OAKLAND (CBS / AP) — Draymond Green threw his arms in the air and ran to Golden State Warriors coach Mark Jackson for an emotional hug. Jarrett Jack squatted down, put his right hand on his head and closed his eyes. Stephen Curry wanted to see it all—teammates parading around the court, gold confetti in the air, smiles all around the announced sellout crowd of 19,596.
Forget that “We Believe” team.
These Warriors proved they belong.
Curry had 22 points and eight assists, Andrew Bogut broke out with the best performance of his injury-saddled season and the Warriors eliminated the Denver Nuggets with a 92-88 victory in Game 6 on Thursday night.
“When we go in the locker room, we’re jumping up and down, we’re hugging, we’re changed men,” Jackson said. “This is the greatest group of men as far as a team that I’ve ever been around or seen in my life.”
Bogut had season-bests and career-playoff highs of 14 points and 21 rebounds, and Green added a career-high 16 points and 10 rebounds to power Golden State into the second round for the first time in six years.
Bogut also became the first Warriors player with 20 rebounds in the playoffs since Larry Smith had 23 on May 12, 1987 at the Lakers.
“It’s very emotional for me because I’ve had a nightmare of a year,” said Bogut, who added four blocks and three assists in an unforgettable performance after rehabilitating his left ankle most of the season.
The Warriors went ahead by 18 points early in the fourth quarter before holding off one final Nuggets flurry.
Andre Iguodala scored 24 points and Ty Lawson had 17 in another disappointed early exit for Denver, which has lost in the first round nine of the past 10 seasons. The Nuggets won 23 of their final 26 regular season games to earn the Western Conference’s third seed, then lost four of six to the hot-shooting Warriors.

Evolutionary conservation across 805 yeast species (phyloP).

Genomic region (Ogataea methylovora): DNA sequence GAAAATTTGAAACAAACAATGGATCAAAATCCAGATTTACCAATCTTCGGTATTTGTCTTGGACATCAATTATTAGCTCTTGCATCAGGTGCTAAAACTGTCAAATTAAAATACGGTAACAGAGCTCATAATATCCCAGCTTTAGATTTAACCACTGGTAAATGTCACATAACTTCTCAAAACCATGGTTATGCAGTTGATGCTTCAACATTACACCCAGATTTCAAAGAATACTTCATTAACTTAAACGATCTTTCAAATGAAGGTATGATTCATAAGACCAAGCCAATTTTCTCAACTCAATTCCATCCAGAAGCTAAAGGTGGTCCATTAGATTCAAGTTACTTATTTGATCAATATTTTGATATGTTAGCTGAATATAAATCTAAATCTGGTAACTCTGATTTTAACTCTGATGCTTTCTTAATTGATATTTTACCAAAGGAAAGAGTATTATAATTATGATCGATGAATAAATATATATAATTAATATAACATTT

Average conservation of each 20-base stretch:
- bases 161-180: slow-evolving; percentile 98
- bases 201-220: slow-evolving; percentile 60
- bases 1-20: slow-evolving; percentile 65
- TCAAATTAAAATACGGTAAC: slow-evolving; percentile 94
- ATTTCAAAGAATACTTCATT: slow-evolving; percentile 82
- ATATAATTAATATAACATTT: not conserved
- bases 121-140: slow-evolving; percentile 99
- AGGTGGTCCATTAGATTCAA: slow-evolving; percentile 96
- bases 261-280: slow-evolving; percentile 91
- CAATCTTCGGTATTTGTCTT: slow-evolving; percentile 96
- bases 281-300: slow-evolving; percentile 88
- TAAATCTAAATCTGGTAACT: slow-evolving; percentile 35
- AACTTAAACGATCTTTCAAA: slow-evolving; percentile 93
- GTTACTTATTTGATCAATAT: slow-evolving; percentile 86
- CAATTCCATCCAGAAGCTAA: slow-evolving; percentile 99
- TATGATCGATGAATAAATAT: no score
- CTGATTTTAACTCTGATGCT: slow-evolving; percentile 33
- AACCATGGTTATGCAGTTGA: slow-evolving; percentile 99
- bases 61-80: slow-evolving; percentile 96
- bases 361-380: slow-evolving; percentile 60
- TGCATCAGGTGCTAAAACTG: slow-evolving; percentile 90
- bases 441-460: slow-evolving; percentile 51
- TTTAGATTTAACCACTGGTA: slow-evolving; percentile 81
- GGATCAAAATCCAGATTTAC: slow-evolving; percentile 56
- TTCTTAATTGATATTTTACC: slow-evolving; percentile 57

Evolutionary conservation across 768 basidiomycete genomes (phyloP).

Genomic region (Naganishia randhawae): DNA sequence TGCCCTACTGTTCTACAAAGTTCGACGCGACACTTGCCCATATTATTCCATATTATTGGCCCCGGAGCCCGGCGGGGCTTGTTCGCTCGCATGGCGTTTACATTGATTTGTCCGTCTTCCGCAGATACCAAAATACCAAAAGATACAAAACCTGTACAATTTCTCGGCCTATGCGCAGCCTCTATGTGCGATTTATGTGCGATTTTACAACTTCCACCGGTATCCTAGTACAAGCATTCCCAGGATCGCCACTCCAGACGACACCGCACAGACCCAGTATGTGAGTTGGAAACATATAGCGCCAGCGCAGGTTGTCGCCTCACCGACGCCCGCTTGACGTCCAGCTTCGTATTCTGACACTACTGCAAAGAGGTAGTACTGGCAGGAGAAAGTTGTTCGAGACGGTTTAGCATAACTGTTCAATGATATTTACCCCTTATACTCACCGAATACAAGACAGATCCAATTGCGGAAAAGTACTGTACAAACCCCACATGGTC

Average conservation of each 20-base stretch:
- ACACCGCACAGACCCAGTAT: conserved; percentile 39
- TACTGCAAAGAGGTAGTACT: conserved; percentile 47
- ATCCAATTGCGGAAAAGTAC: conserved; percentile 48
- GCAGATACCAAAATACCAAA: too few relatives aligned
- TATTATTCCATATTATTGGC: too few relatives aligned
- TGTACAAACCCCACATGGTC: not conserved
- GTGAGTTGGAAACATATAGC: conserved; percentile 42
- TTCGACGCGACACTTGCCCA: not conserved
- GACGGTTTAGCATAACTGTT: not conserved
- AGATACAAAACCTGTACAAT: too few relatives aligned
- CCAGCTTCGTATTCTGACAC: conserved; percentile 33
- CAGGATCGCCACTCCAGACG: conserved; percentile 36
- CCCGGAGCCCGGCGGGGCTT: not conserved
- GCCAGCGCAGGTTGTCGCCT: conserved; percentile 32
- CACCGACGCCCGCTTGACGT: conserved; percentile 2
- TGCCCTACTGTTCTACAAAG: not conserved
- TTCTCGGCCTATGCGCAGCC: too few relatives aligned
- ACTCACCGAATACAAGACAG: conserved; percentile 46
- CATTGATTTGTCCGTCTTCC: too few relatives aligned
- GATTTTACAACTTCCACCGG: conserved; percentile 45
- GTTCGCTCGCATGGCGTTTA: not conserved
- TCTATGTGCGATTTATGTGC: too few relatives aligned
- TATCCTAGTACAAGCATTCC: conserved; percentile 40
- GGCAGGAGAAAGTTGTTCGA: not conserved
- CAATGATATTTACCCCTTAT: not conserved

“We didn’t lose this series tonight. This is a proud loss,” Nuggets coach George Karl said. “We lost this series in Game 1 and 2. We didn’t play well enough to sustain the confidence. We won Game 1 on a last-second layup. In Game 2, we gave away everything we worked for with 57 wins in the season. And that’s on me.”
The Warriors only outshot the Nuggets 40.3 percent to 34.7 percent in the finale but dominated the rebounding matchup again, 55-44. They also overcame 21 turnovers—including 10 in the fourth—while the Nuggets only had seven.
Golden State, seeded sixth, will open the second round at second-seeded San Antonio on Monday. The Spurs swept the Lakers in four games.
“I’m exhausted,” Warriors owner Joe Lacob said after emerging from the locker room celebration.
Jackson ratcheted up the rhetoric after the Nuggets won a physical Game 5, saying Denver sent “hit men” out to take “cheap shots” at Curry. The accusations earned Jackson a $25,000 fine from the NBA for an “attempt to influence the officiating,” though neither side ever got out of control in the finale.
Except Curry’s shooting—again
On the ball or off the dribble, Curry connected all over his home court in another dazzling second half. Curry swished all four of his 3-pointers in the third quarter and brought the frenzies fans roaring to their feet each time.